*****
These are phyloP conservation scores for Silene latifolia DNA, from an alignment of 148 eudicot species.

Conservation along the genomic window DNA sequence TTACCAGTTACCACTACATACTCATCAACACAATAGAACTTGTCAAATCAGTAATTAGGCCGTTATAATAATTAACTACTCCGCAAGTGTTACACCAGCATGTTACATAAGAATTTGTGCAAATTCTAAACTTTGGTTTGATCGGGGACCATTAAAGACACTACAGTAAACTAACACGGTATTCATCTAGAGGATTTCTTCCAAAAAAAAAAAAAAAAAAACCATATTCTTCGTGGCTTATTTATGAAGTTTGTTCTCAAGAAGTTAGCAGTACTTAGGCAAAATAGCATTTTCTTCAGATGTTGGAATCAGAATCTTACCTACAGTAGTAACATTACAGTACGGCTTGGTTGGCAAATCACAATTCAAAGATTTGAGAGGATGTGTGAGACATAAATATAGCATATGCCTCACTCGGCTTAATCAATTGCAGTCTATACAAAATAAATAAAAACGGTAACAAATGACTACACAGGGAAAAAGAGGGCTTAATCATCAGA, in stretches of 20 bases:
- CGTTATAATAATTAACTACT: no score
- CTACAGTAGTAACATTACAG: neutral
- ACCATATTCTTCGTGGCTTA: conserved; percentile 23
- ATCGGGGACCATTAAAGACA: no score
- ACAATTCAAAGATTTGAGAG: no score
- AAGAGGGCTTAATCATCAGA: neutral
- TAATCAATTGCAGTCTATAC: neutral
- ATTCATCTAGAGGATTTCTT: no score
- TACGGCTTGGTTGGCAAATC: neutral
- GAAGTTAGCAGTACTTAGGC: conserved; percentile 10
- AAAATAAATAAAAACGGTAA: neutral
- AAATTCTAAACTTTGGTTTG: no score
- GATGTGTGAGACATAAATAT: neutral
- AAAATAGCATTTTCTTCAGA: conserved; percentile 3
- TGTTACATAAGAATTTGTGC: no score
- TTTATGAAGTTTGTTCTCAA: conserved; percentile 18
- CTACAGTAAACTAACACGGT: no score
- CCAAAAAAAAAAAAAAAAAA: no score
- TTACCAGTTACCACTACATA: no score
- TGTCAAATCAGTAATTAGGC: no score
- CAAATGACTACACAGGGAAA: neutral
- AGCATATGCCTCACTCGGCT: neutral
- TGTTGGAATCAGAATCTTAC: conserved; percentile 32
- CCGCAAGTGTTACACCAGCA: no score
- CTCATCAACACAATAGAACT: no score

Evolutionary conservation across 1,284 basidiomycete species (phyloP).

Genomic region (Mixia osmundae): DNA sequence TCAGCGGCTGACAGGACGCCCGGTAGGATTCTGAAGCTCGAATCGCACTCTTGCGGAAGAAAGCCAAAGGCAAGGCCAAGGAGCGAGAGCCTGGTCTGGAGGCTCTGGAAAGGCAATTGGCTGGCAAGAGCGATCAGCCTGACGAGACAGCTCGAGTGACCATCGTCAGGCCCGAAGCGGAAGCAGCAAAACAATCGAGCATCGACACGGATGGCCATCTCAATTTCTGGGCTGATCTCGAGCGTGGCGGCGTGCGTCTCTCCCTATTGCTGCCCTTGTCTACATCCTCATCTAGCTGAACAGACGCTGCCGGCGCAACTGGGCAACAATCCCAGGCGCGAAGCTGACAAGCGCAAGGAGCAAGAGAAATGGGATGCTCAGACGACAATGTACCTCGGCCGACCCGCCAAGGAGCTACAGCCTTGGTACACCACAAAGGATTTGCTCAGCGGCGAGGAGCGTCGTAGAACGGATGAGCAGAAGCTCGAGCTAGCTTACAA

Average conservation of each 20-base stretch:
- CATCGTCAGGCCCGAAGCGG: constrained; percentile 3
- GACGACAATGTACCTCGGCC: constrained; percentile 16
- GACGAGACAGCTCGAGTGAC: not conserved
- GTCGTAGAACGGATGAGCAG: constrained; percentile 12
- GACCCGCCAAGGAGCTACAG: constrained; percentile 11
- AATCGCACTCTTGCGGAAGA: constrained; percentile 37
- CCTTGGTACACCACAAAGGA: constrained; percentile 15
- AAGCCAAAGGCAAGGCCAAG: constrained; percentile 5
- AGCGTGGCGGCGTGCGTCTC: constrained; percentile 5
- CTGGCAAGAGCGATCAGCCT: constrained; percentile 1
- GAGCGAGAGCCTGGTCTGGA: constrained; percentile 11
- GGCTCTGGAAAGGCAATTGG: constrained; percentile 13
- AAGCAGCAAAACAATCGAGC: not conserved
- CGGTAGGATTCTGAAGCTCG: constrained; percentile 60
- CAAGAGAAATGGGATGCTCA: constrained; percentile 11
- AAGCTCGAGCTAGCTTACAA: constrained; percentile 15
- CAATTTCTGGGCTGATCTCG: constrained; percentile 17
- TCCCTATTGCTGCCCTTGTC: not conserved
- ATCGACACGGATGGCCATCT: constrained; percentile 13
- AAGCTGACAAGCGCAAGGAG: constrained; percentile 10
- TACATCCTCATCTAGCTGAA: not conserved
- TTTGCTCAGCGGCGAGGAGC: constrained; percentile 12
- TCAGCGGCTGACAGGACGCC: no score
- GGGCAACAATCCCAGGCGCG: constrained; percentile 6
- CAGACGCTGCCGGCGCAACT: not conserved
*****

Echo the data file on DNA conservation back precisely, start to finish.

These are phyloP conservation scores for Silene latifolia DNA, from an alignment of 148 eudicot species.

Conservation along the genomic window DNA sequence TTACCAGTTACCACTACATACTCATCAACACAATAGAACTTGTCAAATCAGTAATTAGGCCGTTATAATAATTAACTACTCCGCAAGTGTTACACCAGCATGTTACATAAGAATTTGTGCAAATTCTAAACTTTGGTTTGATCGGGGACCATTAAAGACACTACAGTAAACTAACACGGTATTCATCTAGAGGATTTCTTCCAAAAAAAAAAAAAAAAAAACCATATTCTTCGTGGCTTATTTATGAAGTTTGTTCTCAAGAAGTTAGCAGTACTTAGGCAAAATAGCATTTTCTTCAGATGTTGGAATCAGAATCTTACCTACAGTAGTAACATTACAGTACGGCTTGGTTGGCAAATCACAATTCAAAGATTTGAGAGGATGTGTGAGACATAAATATAGCATATGCCTCACTCGGCTTAATCAATTGCAGTCTATACAAAATAAATAAAAACGGTAACAAATGACTACACAGGGAAAAAGAGGGCTTAATCATCAGA, in stretches of 20 bases:
- CGTTATAATAATTAACTACT: no score
- CTACAGTAGTAACATTACAG: neutral
- ACCATATTCTTCGTGGCTTA: conserved; percentile 23
- ATCGGGGACCATTAAAGACA: no score
- ACAATTCAAAGATTTGAGAG: no score
- AAGAGGGCTTAATCATCAGA: neutral
- TAATCAATTGCAGTCTATAC: neutral
- ATTCATCTAGAGGATTTCTT: no score
- TACGGCTTGGTTGGCAAATC: neutral
- GAAGTTAGCAGTACTTAGGC: conserved; percentile 10
- AAAATAAATAAAAACGGTAA: neutral
- AAATTCTAAACTTTGGTTTG: no score
- GATGTGTGAGACATAAATAT: neutral
- AAAATAGCATTTTCTTCAGA: conserved; percentile 3
- TGTTACATAAGAATTTGTGC: no score
- TTTATGAAGTTTGTTCTCAA: conserved; percentile 18
- CTACAGTAAACTAACACGGT: no score
- CCAAAAAAAAAAAAAAAAAA: no score
- TTACCAGTTACCACTACATA: no score
- TGTCAAATCAGTAATTAGGC: no score
- CAAATGACTACACAGGGAAA: neutral
- AGCATATGCCTCACTCGGCT: neutral
- TGTTGGAATCAGAATCTTAC: conserved; percentile 32
- CCGCAAGTGTTACACCAGCA: no score
- CTCATCAACACAATAGAACT: no score

Evolutionary conservation across 1,284 basidiomycete species (phyloP).

Genomic region (Mixia osmundae): DNA sequence TCAGCGGCTGACAGGACGCCCGGTAGGATTCTGAAGCTCGAATCGCACTCTTGCGGAAGAAAGCCAAAGGCAAGGCCAAGGAGCGAGAGCCTGGTCTGGAGGCTCTGGAAAGGCAATTGGCTGGCAAGAGCGATCAGCCTGACGAGACAGCTCGAGTGACCATCGTCAGGCCCGAAGCGGAAGCAGCAAAACAATCGAGCATCGACACGGATGGCCATCTCAATTTCTGGGCTGATCTCGAGCGTGGCGGCGTGCGTCTCTCCCTATTGCTGCCCTTGTCTACATCCTCATCTAGCTGAACAGACGCTGCCGGCGCAACTGGGCAACAATCCCAGGCGCGAAGCTGACAAGCGCAAGGAGCAAGAGAAATGGGATGCTCAGACGACAATGTACCTCGGCCGACCCGCCAAGGAGCTACAGCCTTGGTACACCACAAAGGATTTGCTCAGCGGCGAGGAGCGTCGTAGAACGGATGAGCAGAAGCTCGAGCTAGCTTACAA

Average conservation of each 20-base stretch:
- CATCGTCAGGCCCGAAGCGG: constrained; percentile 3
- GACGACAATGTACCTCGGCC: constrained; percentile 16
- GACGAGACAGCTCGAGTGAC: not conserved
- GTCGTAGAACGGATGAGCAG: constrained; percentile 12
- GACCCGCCAAGGAGCTACAG: constrained; percentile 11
- AATCGCACTCTTGCGGAAGA: constrained; percentile 37
- CCTTGGTACACCACAAAGGA: constrained; percentile 15
- AAGCCAAAGGCAAGGCCAAG: constrained; percentile 5
- AGCGTGGCGGCGTGCGTCTC: constrained; percentile 5
- CTGGCAAGAGCGATCAGCCT: constrained; percentile 1
- GAGCGAGAGCCTGGTCTGGA: constrained; percentile 11
- GGCTCTGGAAAGGCAATTGG: constrained; percentile 13
- AAGCAGCAAAACAATCGAGC: not conserved
- CGGTAGGATTCTGAAGCTCG: constrained; percentile 60
- CAAGAGAAATGGGATGCTCA: constrained; percentile 11
- AAGCTCGAGCTAGCTTACAA: constrained; percentile 15
- CAATTTCTGGGCTGATCTCG: constrained; percentile 17
- TCCCTATTGCTGCCCTTGTC: not conserved
- ATCGACACGGATGGCCATCT: constrained; percentile 13
- AAGCTGACAAGCGCAAGGAG: constrained; percentile 10
- TACATCCTCATCTAGCTGAA: not conserved
- TTTGCTCAGCGGCGAGGAGC: constrained; percentile 12
- TCAGCGGCTGACAGGACGCC: no score
- GGGCAACAATCCCAGGCGCG: constrained; percentile 6
- CAGACGCTGCCGGCGCAACT: not conserved